The CT scan was very quick. Apparently TCH has a top of the line CT machine and people come from all over the world to use it because it captures things in mere seconds. Huck’s entire heart function was captured in less than 5 seconds. They told me in the CT room that the radiologist was at home but waiting on our scans to come through and would read them asap and get back to us within an hour or so. 

About 15 minutes after we got back in the radiologist called and said his CT was perfect! Our baby boy has pulled out the stops once again! I cried for the hundredth time that evening, so thankful that he was okay. They extubated him late last night when the sedation started to wear off and he was put back on an oxygen cannula for the time being. He is doing well right now, a little grumpy and uncomfortable but I’m hoping he’s back to his normal sweet self very soon.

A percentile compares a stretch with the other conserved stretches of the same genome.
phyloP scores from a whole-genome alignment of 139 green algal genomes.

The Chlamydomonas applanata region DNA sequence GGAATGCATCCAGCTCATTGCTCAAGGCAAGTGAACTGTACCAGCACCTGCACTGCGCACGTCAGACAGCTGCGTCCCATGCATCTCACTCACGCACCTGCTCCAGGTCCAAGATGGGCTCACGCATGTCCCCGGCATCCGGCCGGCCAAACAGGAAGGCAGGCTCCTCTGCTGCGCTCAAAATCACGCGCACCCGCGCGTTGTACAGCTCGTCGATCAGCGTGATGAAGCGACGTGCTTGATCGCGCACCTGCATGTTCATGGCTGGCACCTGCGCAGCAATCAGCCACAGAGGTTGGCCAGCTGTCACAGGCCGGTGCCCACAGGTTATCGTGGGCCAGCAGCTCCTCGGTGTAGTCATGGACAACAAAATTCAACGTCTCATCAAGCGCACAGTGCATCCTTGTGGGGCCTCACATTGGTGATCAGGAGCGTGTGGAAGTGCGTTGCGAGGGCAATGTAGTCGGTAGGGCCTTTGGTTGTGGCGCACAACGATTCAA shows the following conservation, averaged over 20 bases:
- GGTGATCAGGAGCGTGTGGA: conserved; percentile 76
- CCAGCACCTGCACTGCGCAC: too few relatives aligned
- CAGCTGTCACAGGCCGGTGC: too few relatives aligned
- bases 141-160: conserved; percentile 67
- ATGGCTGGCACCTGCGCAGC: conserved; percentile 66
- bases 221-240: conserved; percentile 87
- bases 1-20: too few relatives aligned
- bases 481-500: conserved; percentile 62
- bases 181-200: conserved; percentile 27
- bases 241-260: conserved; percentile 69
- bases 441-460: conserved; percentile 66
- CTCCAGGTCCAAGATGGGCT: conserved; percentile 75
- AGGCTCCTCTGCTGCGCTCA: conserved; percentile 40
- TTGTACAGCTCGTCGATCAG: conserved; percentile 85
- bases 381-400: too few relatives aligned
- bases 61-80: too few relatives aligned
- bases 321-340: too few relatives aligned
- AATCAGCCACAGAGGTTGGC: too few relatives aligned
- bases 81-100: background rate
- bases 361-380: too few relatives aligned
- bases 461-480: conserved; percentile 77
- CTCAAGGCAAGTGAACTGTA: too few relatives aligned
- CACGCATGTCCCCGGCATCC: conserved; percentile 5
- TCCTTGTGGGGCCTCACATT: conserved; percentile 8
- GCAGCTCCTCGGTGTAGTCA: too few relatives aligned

We are incredibly thankful for the team of people at TCH that double check and triple check before sending you on your way and for our surgeon and his team who are absolute angels for saving our baby boy’s life. My sweet husband also deserves some recognition for being my rock through all of our tough times. He has taken on our wild Whitlee so that I can be with Huck right now and he’s managed to keep his sanity through all of it, while keeping me in the right mind set too. 


We’re currently waiting on the doctors to round so that we can find out exactly what they think they saw, why it’s okay now, and what the plan is going forward. This was a temporary setback in our journey home, but I can’t even tell you how relieved we are right now after a whirlwind emotional night. 

Huck’s Heart | Norwood Surgery